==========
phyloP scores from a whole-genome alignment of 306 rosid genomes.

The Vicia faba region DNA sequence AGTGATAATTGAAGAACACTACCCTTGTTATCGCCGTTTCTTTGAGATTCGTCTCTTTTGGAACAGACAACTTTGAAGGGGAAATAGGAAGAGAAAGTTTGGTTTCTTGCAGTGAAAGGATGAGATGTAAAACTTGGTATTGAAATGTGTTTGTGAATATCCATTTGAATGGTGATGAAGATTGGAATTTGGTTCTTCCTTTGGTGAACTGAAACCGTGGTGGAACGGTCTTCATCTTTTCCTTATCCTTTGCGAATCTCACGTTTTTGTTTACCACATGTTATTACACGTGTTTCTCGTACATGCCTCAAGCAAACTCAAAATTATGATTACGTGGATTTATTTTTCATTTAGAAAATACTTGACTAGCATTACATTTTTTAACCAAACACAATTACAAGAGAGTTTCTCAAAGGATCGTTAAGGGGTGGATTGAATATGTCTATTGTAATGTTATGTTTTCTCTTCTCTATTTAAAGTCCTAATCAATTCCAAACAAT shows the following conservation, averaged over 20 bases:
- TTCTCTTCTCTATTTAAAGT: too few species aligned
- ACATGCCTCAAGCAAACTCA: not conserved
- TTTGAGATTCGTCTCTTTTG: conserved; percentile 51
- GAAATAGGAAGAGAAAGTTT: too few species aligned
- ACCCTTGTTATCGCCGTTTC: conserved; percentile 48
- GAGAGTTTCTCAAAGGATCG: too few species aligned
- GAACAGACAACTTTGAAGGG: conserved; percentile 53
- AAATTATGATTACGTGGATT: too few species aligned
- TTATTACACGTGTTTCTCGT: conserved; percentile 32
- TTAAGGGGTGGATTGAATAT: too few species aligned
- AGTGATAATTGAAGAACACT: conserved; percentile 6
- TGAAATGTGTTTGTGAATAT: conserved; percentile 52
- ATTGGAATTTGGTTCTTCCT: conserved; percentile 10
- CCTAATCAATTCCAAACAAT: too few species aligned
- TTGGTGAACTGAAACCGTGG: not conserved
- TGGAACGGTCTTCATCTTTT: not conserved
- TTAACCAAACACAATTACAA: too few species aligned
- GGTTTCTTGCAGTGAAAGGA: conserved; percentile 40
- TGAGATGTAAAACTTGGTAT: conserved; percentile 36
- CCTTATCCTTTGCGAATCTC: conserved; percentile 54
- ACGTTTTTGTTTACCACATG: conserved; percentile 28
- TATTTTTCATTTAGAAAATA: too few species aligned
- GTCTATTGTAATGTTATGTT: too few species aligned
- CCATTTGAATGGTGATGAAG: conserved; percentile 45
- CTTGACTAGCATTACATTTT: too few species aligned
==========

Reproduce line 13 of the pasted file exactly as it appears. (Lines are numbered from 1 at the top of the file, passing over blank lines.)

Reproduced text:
- AGTGATAATTGAAGAACACT: conserved; percentile 6